committed to historic Baptist & Reformed beliefs







History of the Churches of the Pittsburgh Baptist Association

by William Pankey


Prior to 1692, the vast territory extending westward from the Allegheny Mountains was inhabited by the native Indians only. In that year the first trader, Arnold Viele, made a journey across the headwaters of the Allegheny River from the Hudson and upper Delaware, and traveled down the Allegheny and Ohio to the Shawnee Indian country. Upon his return he brought a group of Shawnee Indians, who established themselves in a village on the upper Delaware. About the year 1725, they became dissatisfied with the measurement of the "walking purchase" of the Penns and migrated to the Forks of the Ohio, where they established several towns.

Traders from the East soon followed the Indians across the mountains. In quick succession these trails became highways for the pioneering settlers, and the marching military forces that followed. As the military establishments became stronger, affording more protection to these early settlers, the religious foundations were gradually laid. No substantial religious establishments were attempted until 1768, when the Penns made their purchase of the area west of Laurel Hill and south of the purchase line between Cherry Tree and Kittanning. Prior to that date, western Pennsylvania was the scene of l)loody coin])ats between the Indians, the English and the French soldiers.

Ketoctin Baptist Church, Loudoun County, Virginia

In the parlance of historical genealogy, the Pittsburgh Baptist Association is the great-great-granddaughter of the Philadelphia Baptist Association. The Baptist Associations formed in the colonies were in the following order: Philadelphia (Pennsylvania), 1707; Charleston (South Carolina), 1751; Sandy Creek (North Carolina), 1758; Kehukee (North Carolina), 1765; Ketoctin (Virginia), 1766; Warren (Connecticut), 1767; Stonington (Connecticut), 1772; Redstone (Pennsylvania), 1776; Shaftsbury (New York, Massachusetts, Vermont), 1781; New York, 1791; Baltimore, 1792. The Charleston Association became the progenitor of the Associations to the southward, except Ketoctin. The Ketoctin, Warren and New York Associations were formed from the Philadelphia Baptist Association. The Minutes of the Philadelphia Association for 1764 have the following entry:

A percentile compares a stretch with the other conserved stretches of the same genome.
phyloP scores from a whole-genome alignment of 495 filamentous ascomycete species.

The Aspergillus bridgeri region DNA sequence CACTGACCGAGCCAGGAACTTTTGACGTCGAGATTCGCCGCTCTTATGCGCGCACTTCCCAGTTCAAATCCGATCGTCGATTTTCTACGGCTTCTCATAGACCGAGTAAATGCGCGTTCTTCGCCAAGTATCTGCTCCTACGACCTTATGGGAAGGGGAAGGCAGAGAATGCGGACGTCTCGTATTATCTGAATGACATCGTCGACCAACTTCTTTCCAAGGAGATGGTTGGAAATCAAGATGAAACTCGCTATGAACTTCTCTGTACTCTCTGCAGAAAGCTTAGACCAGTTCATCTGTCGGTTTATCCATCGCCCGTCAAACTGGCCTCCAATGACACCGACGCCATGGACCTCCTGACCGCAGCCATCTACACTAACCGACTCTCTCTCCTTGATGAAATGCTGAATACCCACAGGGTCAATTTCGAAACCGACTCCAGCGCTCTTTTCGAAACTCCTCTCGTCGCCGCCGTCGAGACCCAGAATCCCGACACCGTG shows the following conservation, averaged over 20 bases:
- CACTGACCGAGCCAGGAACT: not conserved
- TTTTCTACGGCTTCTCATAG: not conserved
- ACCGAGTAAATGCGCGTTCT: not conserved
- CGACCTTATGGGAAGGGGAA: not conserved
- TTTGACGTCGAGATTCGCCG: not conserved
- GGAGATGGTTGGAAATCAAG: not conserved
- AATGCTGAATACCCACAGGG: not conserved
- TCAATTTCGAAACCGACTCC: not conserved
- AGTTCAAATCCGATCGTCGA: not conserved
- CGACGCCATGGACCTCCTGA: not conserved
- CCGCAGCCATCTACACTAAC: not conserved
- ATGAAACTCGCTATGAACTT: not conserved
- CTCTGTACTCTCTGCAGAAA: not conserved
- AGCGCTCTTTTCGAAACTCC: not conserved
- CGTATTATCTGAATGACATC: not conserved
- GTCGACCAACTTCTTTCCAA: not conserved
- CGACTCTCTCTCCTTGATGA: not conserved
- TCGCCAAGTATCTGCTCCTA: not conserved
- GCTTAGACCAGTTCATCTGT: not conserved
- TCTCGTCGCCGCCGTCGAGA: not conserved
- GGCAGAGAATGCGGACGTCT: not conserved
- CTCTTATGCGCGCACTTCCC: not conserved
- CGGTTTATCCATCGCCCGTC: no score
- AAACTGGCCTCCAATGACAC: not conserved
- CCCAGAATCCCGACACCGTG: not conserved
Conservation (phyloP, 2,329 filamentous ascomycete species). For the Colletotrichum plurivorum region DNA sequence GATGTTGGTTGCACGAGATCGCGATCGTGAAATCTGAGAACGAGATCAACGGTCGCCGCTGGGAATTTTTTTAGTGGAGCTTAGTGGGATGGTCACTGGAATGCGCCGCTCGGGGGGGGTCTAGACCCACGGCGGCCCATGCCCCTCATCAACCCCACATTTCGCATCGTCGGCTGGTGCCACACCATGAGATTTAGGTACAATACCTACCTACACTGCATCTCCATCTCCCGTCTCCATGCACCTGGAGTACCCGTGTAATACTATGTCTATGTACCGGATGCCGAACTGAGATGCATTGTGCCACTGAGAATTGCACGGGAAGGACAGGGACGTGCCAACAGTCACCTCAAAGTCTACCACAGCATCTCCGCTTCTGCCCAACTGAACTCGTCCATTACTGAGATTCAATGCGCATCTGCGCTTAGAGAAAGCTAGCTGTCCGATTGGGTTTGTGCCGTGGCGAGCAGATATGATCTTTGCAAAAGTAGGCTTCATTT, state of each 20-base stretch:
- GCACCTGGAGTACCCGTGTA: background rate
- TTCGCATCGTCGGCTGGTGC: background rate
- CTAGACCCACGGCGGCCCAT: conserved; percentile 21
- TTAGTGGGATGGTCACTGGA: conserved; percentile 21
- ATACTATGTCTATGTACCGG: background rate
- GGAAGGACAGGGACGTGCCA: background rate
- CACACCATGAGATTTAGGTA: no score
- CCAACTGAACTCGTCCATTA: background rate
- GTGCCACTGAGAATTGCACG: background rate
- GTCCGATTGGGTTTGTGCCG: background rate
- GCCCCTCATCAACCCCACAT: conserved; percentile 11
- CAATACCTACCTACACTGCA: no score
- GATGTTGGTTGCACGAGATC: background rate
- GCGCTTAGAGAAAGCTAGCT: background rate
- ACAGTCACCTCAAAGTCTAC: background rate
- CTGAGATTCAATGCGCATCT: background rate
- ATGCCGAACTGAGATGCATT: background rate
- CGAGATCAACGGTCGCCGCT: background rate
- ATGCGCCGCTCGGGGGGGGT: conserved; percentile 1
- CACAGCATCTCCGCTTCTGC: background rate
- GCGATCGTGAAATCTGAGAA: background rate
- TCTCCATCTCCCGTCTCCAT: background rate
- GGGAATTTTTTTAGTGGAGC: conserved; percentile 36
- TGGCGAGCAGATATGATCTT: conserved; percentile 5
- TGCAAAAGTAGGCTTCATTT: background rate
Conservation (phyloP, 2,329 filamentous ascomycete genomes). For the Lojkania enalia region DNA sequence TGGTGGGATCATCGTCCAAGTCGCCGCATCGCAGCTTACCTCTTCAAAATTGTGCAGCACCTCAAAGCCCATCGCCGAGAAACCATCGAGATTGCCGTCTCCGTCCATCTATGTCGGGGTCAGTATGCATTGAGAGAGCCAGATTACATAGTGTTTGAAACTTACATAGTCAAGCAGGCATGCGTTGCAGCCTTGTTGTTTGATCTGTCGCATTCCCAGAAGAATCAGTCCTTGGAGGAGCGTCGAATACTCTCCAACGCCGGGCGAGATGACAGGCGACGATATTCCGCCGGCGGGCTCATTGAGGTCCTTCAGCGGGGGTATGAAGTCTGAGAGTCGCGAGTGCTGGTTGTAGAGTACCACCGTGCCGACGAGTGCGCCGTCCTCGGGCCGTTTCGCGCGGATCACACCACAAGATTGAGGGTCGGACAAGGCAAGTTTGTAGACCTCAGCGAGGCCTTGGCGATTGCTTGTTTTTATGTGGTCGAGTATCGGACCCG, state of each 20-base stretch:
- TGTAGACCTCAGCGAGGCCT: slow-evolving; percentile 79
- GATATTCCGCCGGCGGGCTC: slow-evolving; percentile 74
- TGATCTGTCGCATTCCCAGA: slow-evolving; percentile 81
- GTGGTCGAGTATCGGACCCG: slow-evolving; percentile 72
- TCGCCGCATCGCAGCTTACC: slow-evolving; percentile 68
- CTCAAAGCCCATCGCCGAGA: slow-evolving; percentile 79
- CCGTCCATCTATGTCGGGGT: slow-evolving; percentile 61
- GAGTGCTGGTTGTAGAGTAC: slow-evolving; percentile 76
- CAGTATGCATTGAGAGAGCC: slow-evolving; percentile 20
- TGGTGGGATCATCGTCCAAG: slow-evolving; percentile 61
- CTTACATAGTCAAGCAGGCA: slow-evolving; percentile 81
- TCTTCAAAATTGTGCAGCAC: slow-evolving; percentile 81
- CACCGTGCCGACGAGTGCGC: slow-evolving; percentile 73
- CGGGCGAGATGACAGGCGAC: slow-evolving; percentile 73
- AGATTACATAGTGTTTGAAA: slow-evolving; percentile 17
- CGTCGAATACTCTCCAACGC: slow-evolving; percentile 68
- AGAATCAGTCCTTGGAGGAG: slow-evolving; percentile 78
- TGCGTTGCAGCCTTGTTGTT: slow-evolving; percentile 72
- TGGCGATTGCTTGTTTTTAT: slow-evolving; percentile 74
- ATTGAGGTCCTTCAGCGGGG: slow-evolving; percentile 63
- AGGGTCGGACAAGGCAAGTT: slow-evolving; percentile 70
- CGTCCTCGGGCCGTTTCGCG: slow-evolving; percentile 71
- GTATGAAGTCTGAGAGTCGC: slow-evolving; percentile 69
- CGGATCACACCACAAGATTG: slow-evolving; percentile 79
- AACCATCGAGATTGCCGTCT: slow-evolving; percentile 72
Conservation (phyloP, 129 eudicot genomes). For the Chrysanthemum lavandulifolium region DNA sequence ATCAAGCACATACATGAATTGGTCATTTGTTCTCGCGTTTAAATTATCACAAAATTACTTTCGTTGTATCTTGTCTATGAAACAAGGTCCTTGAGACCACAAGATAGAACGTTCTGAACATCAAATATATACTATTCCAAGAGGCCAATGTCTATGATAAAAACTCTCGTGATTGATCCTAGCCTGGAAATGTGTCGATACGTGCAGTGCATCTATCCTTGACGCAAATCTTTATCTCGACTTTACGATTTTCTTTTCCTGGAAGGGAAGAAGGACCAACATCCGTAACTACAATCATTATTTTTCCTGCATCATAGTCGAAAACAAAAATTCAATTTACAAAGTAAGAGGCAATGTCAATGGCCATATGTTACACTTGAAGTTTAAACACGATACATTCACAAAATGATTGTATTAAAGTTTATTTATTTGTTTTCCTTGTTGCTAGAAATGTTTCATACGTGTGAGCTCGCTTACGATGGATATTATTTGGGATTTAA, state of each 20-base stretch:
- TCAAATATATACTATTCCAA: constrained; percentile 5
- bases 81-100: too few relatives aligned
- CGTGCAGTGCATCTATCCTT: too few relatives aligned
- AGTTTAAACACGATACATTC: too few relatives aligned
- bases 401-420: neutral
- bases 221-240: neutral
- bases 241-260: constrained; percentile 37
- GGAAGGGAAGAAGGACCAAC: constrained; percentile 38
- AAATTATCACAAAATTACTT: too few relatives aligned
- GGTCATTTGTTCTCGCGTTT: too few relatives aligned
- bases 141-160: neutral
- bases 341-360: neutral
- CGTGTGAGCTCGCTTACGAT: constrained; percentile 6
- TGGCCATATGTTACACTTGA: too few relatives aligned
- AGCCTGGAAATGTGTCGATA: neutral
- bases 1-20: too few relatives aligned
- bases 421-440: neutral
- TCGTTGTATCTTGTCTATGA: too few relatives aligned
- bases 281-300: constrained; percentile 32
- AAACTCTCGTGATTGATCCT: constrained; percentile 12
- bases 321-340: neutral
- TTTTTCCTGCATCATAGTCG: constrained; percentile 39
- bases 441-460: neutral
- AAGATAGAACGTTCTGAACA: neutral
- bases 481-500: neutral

Concluded to receive the Church at Ketoctin, and the church of Opekon, in Virginia, into the fellowship with this Association.

The Ketoctin Baptist Association was formed in 1766, pursuant to the following action taken by the Philadelphia Baptist Association :

"Agreed that the Churches in Virginia have our leave to form themselves into an Association, provided they go on the same plan, and hold union with us.''

In addition to the Ketoctin Clinrcli, Mill Creek Church, Smith's Creek Church and Broad Run Church became constituent members of the Ketoctin Association. By the year 1809, this Association reported thirty-six churches and two thousand members.

About the year 1768 there came into the Redstone country, from New Jersey, the Reverend Henry Croslye (Crosbye) and the Reverend Isaac Sutton. With the assistance of others, these New Jersey preachers organized, in 1770, the Great Bethel Baptist Church, at Beesontown, now Uniontown. This is the oldest church west of the Allegheny Mountains.

The main stream of Baptist life in western Pennsylvania flowed down the Monongahela valley from Virginia. In subsequent years other Baptist streams flowed from the mountaintop at old Beulah, near Ebensburg, and still others from western New York. All of these streams had their source at Philadelphia. A few years prior to 1770, there began a general movement of pioneer Virginians into the Redstone country. Numbered among these pioneers was the Reverend John Corbly. His missionary activities resulted in the organization of the Goshen, the North Ten Mile and the Peter's Creek Baptist Churches, in 1773. The Turkey Foot Baptist Church was organized in 1775, and many others followed in quick succession.

The Redstone Baptist Association was organized October 7, 1776, with the following six churches as constituent members: Great Bethel, Goshen, North Ten Mile, Peter's Creek, Pike Run and Turkey Foot.

At the annual meeting of the Redstone Baptist Association, August 31, 1832, Forks of the Yough Church (Salem), Turkey Foot Church (Confluence), and Loyalhanna Church (Saltsburg) , were dismissed to form the Monongahela Baptist Association, with the National Turnpike as the boundary line, but with the privilege of any church on either side of that line to change its Associational affiliation whenever it was deemed desirable.

The Pittsburgh Baptist Association was organized in 1839, by a group of churches withdrawing from the Monongahela Baptist Association for that specific purpose. Included among the charter churches constituting the Pittsburgh Association were, Great Bethel, Peter's Creek, and all the then existing churches in the city of Pittsburgh. Today there are seventy-four churches in the Pittsburgh Association, with a total membership of approximately twenty thousand.


Home    History   History of the Churches of the Pittsburgh Baptist Association   Contents

Share This Page Using:
The Reformed Reader Home Page 

Copyright 1999, The Reformed Reader, All Rights Reserved